The dreaded measles is back, and it’s sweeping across several states, including New York, Washington, Texas, Illinois, Florida, and California. In fact, by April 9 there had been over 400 confirmed cases of measles in the U.S., more than the 372 cases in all of 2018 – and this number is likely to continue to rise. So what does measles look like, how does it spread, and what steps can we take to protect our families?

What Does Measles Look Like?

Spread by the rubeola virus, measles is one of the most contagious infectious diseases known. It can cause serious, even fatal, illness. Measles symptoms usually appear 7-21 days after exposure to the virus and include a runny nose, cough, and rash. Tiny white spots may appear inside the mouth 2-4 days after symptoms begin, and a red or reddish-brown raised and spreading rash appears 3-5 days after symptoms appear. During this time, a person’s fever may also rise to more than 104°F. The Centers for Disease Control and Prevention (CDC) offers “Measles Photos” to help parents determine whether a rash could potentially be a measles infection.

How Does Measles Spread?

Measles can spread when infected people cough or sneeze, or when mucous droplets from someone who is infected settle on frequently touched surfaces. While the disease can be serious for all age groups, measles-related complications typically occur in children under the age of five, and in adults older than 20.

How contagious is measles, you ask? According to the CDC, measles can spread to as many as 90% of non-immune people (those who are unvaccinated or have never had the disease) in close proximity to an infected person. Measles can be spread to others for up to four days before and four days after the rash appears.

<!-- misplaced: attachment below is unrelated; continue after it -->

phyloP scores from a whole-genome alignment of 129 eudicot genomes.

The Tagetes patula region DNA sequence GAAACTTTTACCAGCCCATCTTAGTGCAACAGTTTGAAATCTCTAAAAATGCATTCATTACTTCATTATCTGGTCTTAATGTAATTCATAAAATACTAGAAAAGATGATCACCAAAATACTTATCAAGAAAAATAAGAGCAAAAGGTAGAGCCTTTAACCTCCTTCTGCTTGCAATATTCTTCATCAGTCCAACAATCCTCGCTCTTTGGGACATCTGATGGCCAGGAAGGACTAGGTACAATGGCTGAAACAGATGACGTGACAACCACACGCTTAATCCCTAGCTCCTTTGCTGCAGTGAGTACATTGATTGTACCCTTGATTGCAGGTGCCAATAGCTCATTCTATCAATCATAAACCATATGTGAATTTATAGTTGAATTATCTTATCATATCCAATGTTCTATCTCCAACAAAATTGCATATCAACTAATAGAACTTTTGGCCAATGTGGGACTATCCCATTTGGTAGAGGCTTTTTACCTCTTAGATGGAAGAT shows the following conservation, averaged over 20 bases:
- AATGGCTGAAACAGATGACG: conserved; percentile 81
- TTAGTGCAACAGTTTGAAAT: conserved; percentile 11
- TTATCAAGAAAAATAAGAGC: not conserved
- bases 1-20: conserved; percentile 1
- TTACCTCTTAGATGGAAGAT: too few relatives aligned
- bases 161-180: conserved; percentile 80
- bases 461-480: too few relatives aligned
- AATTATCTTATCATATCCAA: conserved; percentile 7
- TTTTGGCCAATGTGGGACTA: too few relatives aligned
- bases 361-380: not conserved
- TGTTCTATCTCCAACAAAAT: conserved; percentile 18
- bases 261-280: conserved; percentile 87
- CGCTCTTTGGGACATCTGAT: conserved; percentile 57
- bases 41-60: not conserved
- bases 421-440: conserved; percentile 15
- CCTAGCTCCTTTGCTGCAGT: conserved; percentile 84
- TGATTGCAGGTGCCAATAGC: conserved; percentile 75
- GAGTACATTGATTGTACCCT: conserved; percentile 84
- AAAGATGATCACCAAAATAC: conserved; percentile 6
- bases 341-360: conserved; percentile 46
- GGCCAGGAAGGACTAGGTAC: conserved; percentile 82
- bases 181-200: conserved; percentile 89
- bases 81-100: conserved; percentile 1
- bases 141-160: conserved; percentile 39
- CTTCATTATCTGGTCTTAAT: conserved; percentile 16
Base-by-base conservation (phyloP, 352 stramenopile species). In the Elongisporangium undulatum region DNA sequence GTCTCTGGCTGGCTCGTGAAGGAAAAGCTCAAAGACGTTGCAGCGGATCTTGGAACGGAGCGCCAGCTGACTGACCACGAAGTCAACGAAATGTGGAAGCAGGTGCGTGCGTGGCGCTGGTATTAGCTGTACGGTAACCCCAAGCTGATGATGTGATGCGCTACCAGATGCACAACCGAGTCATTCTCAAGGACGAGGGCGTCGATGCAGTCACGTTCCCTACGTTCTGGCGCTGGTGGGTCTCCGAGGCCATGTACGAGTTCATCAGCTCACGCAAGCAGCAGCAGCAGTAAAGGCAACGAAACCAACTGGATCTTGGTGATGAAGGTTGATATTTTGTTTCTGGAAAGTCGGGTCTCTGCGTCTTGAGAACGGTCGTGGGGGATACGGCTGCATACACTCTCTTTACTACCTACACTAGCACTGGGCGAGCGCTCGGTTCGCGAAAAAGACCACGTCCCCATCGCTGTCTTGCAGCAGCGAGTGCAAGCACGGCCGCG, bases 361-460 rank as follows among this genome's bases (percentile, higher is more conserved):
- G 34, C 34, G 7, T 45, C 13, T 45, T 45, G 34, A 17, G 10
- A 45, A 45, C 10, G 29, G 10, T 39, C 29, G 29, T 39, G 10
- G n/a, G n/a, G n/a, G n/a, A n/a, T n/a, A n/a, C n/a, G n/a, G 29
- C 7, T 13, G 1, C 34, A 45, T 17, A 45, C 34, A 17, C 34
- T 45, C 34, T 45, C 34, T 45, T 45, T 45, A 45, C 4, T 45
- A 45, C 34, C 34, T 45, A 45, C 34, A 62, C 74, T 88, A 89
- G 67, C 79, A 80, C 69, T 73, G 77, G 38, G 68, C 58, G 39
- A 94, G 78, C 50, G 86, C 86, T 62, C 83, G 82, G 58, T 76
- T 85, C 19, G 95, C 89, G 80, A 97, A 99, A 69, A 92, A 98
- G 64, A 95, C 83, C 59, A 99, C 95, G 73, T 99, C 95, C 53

Measles Outbreaks Highlight the Importance of Vaccination

Although you can take precautions to help prevent measles (during an outbreak) by disinfecting frequently touched surfaces with a 1% solution of chlorine bleach (1 tsp. bleach to every two cups of water) and washing your hands often, the key to avoiding this potentially life-threatening disease is to get vaccinated! The measles vaccine was invented in 1963, and thanks to its widespread distribution in the trivalent MMR vaccine, measles became relatively rare in the United States – and was even eradicated in 2000.

The MMR vaccine was designed to protect, or immunize, against measles, mumps, and rubella, and has led to a greater than 99% reduction in measles cases compared to the pre-vaccine era. A 2015 study also revealed that the MMR vaccine can limit other infections that result from measles-induced damage to the immune system damage that can last over two to three years after infection.

Unfortunately, some parents are reluctant to have their children immunized with the MMR vaccine for fear of harmful side effects, even though studies have failed to prove any link between the two. Most people who contract measles have not been vaccinated, which serves as yet another reminder that foregoing childhood vaccinations not only puts our own children at an increased risk but also threatens the historic gains of modern disease control efforts.

When Should You Get Vaccinated?

The CDC recommends that children be administered two doses of the MMR vaccine: the first at 12-15 months of age, and the second at 4-6 years. Teens and adults should also be up to date on their MMR vaccination. Because measles is still common in many parts of Europe, Asia, and the Pacific, it’s especially important to ensure that your family’s MMR vaccinations are current before traveling to a foreign country.

Understanding what measles looks like and how it spreads is an important step in keeping your family safe.